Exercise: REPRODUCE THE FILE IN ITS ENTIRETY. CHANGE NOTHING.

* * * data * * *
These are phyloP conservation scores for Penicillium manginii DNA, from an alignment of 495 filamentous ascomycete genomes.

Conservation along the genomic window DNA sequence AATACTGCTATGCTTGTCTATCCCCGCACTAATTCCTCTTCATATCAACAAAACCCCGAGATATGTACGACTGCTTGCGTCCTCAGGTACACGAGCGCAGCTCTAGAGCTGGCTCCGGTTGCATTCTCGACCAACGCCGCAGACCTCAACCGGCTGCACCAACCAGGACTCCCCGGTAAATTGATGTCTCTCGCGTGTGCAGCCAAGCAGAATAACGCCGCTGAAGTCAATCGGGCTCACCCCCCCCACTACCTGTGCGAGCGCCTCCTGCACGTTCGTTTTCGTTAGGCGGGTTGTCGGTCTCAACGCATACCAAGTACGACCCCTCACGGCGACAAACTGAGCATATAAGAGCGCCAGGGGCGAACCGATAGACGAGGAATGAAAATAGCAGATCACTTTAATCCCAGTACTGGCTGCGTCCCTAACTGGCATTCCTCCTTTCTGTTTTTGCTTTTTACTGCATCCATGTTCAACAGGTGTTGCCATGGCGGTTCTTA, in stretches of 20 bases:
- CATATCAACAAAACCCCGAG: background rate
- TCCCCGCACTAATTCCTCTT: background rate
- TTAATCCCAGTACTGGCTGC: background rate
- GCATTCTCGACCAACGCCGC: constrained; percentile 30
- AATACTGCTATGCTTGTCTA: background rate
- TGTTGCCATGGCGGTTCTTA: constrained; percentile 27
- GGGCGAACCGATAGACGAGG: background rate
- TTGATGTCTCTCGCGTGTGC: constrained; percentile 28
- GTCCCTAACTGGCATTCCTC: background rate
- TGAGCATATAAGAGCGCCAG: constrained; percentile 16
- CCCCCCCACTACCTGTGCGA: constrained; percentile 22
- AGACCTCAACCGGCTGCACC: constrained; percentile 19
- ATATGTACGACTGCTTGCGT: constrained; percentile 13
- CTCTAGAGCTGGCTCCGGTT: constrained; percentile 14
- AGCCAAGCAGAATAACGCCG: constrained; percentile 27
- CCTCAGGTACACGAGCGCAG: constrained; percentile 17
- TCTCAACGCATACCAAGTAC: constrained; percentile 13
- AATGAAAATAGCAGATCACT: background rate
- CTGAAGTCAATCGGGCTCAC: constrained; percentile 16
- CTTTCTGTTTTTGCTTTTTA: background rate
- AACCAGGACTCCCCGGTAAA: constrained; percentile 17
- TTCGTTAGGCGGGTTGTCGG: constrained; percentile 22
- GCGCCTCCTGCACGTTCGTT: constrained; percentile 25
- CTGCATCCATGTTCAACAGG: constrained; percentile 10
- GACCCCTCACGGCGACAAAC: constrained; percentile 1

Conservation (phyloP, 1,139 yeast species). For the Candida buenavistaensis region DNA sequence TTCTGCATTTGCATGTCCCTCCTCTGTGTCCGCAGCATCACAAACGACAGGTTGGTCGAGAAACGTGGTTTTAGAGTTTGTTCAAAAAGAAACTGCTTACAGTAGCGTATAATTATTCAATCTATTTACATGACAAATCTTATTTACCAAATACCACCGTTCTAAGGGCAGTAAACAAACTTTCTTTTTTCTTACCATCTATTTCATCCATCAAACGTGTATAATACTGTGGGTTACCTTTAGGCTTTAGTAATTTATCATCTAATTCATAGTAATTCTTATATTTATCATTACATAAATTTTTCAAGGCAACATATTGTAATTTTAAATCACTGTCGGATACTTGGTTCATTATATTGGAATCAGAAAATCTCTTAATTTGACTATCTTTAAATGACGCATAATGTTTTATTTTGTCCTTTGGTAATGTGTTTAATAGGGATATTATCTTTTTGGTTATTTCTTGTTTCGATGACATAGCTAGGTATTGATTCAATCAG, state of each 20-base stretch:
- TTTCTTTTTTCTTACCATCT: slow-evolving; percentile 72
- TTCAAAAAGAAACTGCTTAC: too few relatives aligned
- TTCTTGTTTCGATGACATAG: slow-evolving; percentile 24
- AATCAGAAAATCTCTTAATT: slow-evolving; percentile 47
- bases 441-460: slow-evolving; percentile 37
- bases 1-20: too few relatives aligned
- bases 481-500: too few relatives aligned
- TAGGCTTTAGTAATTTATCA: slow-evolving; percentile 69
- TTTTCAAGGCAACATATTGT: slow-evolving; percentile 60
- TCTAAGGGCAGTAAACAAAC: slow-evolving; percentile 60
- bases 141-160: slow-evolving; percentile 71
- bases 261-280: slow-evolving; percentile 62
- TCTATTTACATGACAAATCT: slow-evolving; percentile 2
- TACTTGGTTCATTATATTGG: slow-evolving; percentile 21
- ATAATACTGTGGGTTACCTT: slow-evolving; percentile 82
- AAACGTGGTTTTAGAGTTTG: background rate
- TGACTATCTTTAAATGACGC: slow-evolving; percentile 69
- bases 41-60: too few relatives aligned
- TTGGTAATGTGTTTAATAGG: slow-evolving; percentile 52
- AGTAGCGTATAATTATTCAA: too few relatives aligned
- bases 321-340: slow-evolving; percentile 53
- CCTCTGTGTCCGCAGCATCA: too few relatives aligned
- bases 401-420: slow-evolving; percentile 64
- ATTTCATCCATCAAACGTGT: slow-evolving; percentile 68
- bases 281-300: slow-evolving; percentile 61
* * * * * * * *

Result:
These are phyloP conservation scores for Penicillium manginii DNA, from an alignment of 495 filamentous ascomycete genomes.

Conservation along the genomic window DNA sequence AATACTGCTATGCTTGTCTATCCCCGCACTAATTCCTCTTCATATCAACAAAACCCCGAGATATGTACGACTGCTTGCGTCCTCAGGTACACGAGCGCAGCTCTAGAGCTGGCTCCGGTTGCATTCTCGACCAACGCCGCAGACCTCAACCGGCTGCACCAACCAGGACTCCCCGGTAAATTGATGTCTCTCGCGTGTGCAGCCAAGCAGAATAACGCCGCTGAAGTCAATCGGGCTCACCCCCCCCACTACCTGTGCGAGCGCCTCCTGCACGTTCGTTTTCGTTAGGCGGGTTGTCGGTCTCAACGCATACCAAGTACGACCCCTCACGGCGACAAACTGAGCATATAAGAGCGCCAGGGGCGAACCGATAGACGAGGAATGAAAATAGCAGATCACTTTAATCCCAGTACTGGCTGCGTCCCTAACTGGCATTCCTCCTTTCTGTTTTTGCTTTTTACTGCATCCATGTTCAACAGGTGTTGCCATGGCGGTTCTTA, in stretches of 20 bases:
- CATATCAACAAAACCCCGAG: background rate
- TCCCCGCACTAATTCCTCTT: background rate
- TTAATCCCAGTACTGGCTGC: background rate
- GCATTCTCGACCAACGCCGC: constrained; percentile 30
- AATACTGCTATGCTTGTCTA: background rate
- TGTTGCCATGGCGGTTCTTA: constrained; percentile 27
- GGGCGAACCGATAGACGAGG: background rate
- TTGATGTCTCTCGCGTGTGC: constrained; percentile 28
- GTCCCTAACTGGCATTCCTC: background rate
- TGAGCATATAAGAGCGCCAG: constrained; percentile 16
- CCCCCCCACTACCTGTGCGA: constrained; percentile 22
- AGACCTCAACCGGCTGCACC: constrained; percentile 19
- ATATGTACGACTGCTTGCGT: constrained; percentile 13
- CTCTAGAGCTGGCTCCGGTT: constrained; percentile 14
- AGCCAAGCAGAATAACGCCG: constrained; percentile 27
- CCTCAGGTACACGAGCGCAG: constrained; percentile 17
- TCTCAACGCATACCAAGTAC: constrained; percentile 13
- AATGAAAATAGCAGATCACT: background rate
- CTGAAGTCAATCGGGCTCAC: constrained; percentile 16
- CTTTCTGTTTTTGCTTTTTA: background rate
- AACCAGGACTCCCCGGTAAA: constrained; percentile 17
- TTCGTTAGGCGGGTTGTCGG: constrained; percentile 22
- GCGCCTCCTGCACGTTCGTT: constrained; percentile 25
- CTGCATCCATGTTCAACAGG: constrained; percentile 10
- GACCCCTCACGGCGACAAAC: constrained; percentile 1

Conservation (phyloP, 1,139 yeast species). For the Candida buenavistaensis region DNA sequence TTCTGCATTTGCATGTCCCTCCTCTGTGTCCGCAGCATCACAAACGACAGGTTGGTCGAGAAACGTGGTTTTAGAGTTTGTTCAAAAAGAAACTGCTTACAGTAGCGTATAATTATTCAATCTATTTACATGACAAATCTTATTTACCAAATACCACCGTTCTAAGGGCAGTAAACAAACTTTCTTTTTTCTTACCATCTATTTCATCCATCAAACGTGTATAATACTGTGGGTTACCTTTAGGCTTTAGTAATTTATCATCTAATTCATAGTAATTCTTATATTTATCATTACATAAATTTTTCAAGGCAACATATTGTAATTTTAAATCACTGTCGGATACTTGGTTCATTATATTGGAATCAGAAAATCTCTTAATTTGACTATCTTTAAATGACGCATAATGTTTTATTTTGTCCTTTGGTAATGTGTTTAATAGGGATATTATCTTTTTGGTTATTTCTTGTTTCGATGACATAGCTAGGTATTGATTCAATCAG, state of each 20-base stretch:
- TTTCTTTTTTCTTACCATCT: slow-evolving; percentile 72
- TTCAAAAAGAAACTGCTTAC: too few relatives aligned
- TTCTTGTTTCGATGACATAG: slow-evolving; percentile 24
- AATCAGAAAATCTCTTAATT: slow-evolving; percentile 47
- bases 441-460: slow-evolving; percentile 37
- bases 1-20: too few relatives aligned
- bases 481-500: too few relatives aligned
- TAGGCTTTAGTAATTTATCA: slow-evolving; percentile 69
- TTTTCAAGGCAACATATTGT: slow-evolving; percentile 60
- TCTAAGGGCAGTAAACAAAC: slow-evolving; percentile 60
- bases 141-160: slow-evolving; percentile 71
- bases 261-280: slow-evolving; percentile 62
- TCTATTTACATGACAAATCT: slow-evolving; percentile 2
- TACTTGGTTCATTATATTGG: slow-evolving; percentile 21
- ATAATACTGTGGGTTACCTT: slow-evolving; percentile 82
- AAACGTGGTTTTAGAGTTTG: background rate
- TGACTATCTTTAAATGACGC: slow-evolving; percentile 69
- bases 41-60: too few relatives aligned
- TTGGTAATGTGTTTAATAGG: slow-evolving; percentile 52
- AGTAGCGTATAATTATTCAA: too few relatives aligned
- bases 321-340: slow-evolving; percentile 53
- CCTCTGTGTCCGCAGCATCA: too few relatives aligned
- bases 401-420: slow-evolving; percentile 64
- ATTTCATCCATCAAACGTGT: slow-evolving; percentile 68
- bases 281-300: slow-evolving; percentile 61